What you are about to read about is (allegedly) not a defense of Nate Parker. Again, the essay you are about to read about is (allegedly) not a defense of Nate Parker. And yet, that is the man writer Feathers, a black woman, chose to use to exemplify “the dangers of social media when you’re black, productive and visible in general and how our communal general consensus is solely based upon likability.”
That’s a quote from Feathers’ article on Medium entitled, “Birth of A Nation’s Box Office Flop and The Unrepentant Pettiness of Black Feminists,” in which she singlehandedly blames black women for being “lip service specialists” who do everything in our power to destroy the most capable in our community and in turn complain that there’s no one left to carry the torch. Her essay begins:
It’s Sunday, October 9th, 2016 7:02 pm and I just want to start this by saying that at this point, I’m over social media, and I’m over the cyber mafia known as “Black Feminism”.
I‘m to the point where if I even see another black woman with “feminist” in her bio, I assume that she’s petty and that I should not associate with her publicly or privately.
If you haven’t seen/read the news already, Birth of A Nation has flopped in the box office and we have black feminism, which is just fancy cyber vernacular for “I hate black men because I always choose the wrong types of black men to entertain” and their male minions to thank.
Feathers goes on to chronologically detail the downfall of Nate Parker which she argues began, not when the accusations of rape against him resurfaced, but when black women realized he has a white wife.
If we are to celebrate any heterosexual black man’s success on social media he must be “CB4 blackity black” but not so much he’s considered Hotep, he must also be married to a black woman, even if you’ve posted on social media about “getting a Caucasian John when Jerome doesn’t work out to avoid stress, poverty and headache”, he must also be a simp, a male feminist, in proud support of black transgendered women, encourage prostitution, now formally known as sex work and move to the beat of the perverse Black Feminist drum.
After sharing a handful of tweets and one Bossip article alleging Parker had lost points once fans found out his wife of nine years wasn’t a sista, Feathers writes, “the cyber attack then moved up to the Black Feminist academia who write for mainstream media publications such as The Atlantic, Teen Vogue, Huff Post, TIME (who’ve they’ve begged for inclusion btw) and others and the next thing you know, the accusations of homophobia were birthed and information as well as legal documentation about his former rape case came up.” Adding more insult to injury is a sidenote that claims, “This is what bored black women on the internet who don’t like you do by the way.”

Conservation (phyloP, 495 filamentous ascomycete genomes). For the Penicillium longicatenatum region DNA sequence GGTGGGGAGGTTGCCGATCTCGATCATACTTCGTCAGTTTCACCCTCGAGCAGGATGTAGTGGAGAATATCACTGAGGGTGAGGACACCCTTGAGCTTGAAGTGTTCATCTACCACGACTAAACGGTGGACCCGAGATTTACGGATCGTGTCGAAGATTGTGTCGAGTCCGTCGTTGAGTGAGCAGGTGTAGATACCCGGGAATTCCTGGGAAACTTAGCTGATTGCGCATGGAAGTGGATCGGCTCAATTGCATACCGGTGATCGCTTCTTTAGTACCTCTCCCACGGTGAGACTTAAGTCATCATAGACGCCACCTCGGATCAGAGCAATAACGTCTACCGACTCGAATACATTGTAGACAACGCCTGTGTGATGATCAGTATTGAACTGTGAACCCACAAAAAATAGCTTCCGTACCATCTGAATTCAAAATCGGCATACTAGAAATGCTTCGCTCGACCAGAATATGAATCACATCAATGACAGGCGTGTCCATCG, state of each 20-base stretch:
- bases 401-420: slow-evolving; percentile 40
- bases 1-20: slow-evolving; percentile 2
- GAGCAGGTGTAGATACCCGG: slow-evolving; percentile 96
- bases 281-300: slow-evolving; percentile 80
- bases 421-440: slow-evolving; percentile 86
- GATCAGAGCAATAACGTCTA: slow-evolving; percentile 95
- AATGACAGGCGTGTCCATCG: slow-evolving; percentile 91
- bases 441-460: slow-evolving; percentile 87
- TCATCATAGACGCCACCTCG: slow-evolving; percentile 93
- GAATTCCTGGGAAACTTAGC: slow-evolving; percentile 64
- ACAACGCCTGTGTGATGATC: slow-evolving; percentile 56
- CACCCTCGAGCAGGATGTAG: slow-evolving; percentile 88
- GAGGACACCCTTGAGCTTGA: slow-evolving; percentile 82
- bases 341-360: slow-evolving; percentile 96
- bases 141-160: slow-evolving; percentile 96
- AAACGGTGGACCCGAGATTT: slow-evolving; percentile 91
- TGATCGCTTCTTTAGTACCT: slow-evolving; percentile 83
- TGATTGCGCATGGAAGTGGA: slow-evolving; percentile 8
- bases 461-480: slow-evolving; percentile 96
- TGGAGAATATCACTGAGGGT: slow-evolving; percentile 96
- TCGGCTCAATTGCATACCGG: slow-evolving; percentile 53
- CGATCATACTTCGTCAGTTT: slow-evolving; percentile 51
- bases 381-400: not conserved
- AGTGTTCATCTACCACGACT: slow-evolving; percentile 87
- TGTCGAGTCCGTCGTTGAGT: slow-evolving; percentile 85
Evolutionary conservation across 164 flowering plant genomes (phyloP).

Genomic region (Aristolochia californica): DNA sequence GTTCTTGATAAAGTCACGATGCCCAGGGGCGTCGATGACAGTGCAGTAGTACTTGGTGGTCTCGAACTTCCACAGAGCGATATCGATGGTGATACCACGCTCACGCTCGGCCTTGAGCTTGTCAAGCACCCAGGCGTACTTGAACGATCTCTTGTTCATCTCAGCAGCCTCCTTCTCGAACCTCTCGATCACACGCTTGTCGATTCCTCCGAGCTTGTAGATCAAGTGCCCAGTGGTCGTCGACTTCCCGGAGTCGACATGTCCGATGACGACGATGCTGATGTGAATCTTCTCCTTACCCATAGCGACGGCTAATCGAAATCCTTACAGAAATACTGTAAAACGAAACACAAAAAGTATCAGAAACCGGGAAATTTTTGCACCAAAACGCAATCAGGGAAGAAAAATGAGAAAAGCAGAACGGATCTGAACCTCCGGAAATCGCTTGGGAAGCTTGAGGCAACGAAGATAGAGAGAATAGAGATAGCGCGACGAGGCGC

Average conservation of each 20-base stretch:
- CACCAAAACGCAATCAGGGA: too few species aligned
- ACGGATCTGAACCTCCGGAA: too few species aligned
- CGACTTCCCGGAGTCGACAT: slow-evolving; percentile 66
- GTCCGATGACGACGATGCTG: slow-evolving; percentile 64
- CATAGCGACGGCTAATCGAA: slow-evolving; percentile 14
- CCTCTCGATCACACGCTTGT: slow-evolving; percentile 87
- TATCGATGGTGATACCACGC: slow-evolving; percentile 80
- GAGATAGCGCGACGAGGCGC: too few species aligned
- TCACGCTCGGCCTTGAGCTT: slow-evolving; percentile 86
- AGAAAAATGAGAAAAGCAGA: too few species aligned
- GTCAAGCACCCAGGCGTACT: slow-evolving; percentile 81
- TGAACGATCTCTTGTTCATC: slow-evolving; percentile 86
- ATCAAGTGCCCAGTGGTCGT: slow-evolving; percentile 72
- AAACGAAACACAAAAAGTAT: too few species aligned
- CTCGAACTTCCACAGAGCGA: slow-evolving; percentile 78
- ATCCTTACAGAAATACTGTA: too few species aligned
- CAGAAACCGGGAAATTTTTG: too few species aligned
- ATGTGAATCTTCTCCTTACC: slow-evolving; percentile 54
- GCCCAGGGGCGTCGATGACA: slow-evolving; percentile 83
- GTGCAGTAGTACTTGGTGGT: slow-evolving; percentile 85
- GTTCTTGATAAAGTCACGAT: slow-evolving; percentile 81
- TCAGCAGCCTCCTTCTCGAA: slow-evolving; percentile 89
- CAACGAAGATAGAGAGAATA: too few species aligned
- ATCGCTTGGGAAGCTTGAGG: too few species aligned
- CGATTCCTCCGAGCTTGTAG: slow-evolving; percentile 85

After laying out the detrimental effects of Ebony‘s interview with Parker and Gabrielle Union’s op-ed which “gave the BG Goodfellas/Black Feminist the remainder of the ammunition that they needed,” the writer reiterates her main point the black women are the worst and she’s still allegedly not defending Nate Parker.
Am I defending Nate Parker? Some will say yes, but I’d say no. What I’m trying to convey here is the dangers of social media when you’re black, productive and visible in general and how our communal general consensus is solely based upon likability.
The moment you’re disliked as a black person in the social media era, you’re as good as dead. We tend do everything in our power to tear down the most capable within our race and then we cry and protest for justice because after the best, creative and brightest have been condemned, mobbed against or assassinated we’re left with the weakest links, a bunch of people who may just have gotten a degree but their real life skills are usually limited to writing gossip articles, shade filled social media rants, holding aimless protests and shea butter lip balm making, these are not real world skills and none of these has ever or is going to push any culture forward.
I wouldn’t have wrote this article if I felt we like in place of Nate Parker, we’d have many others more able and other black directors, creatives and makers getting spotlight and recognition, that we supported beyond tweets, and articles. (Take Queen of Katwe’s flop for example despite all the social media “love” for Lupita Nyongo,or Solange’s so called #1 album that sold 42,000 copies first week, that was very masterful btw,while her sister Beyonce went platinum the weekend, the difference? having the “support” of the great hype vehicle aka the black community vs having the support of the actual money train aka white people.)
We rarely support anything beyond lip service and this is my #1 issue. I honestly feel as though the people who rallied to boycott this film would have bootlegged it anyways, Thus behooving me to ask, why the hell are we so mad to begin with? Pretentious outrage much?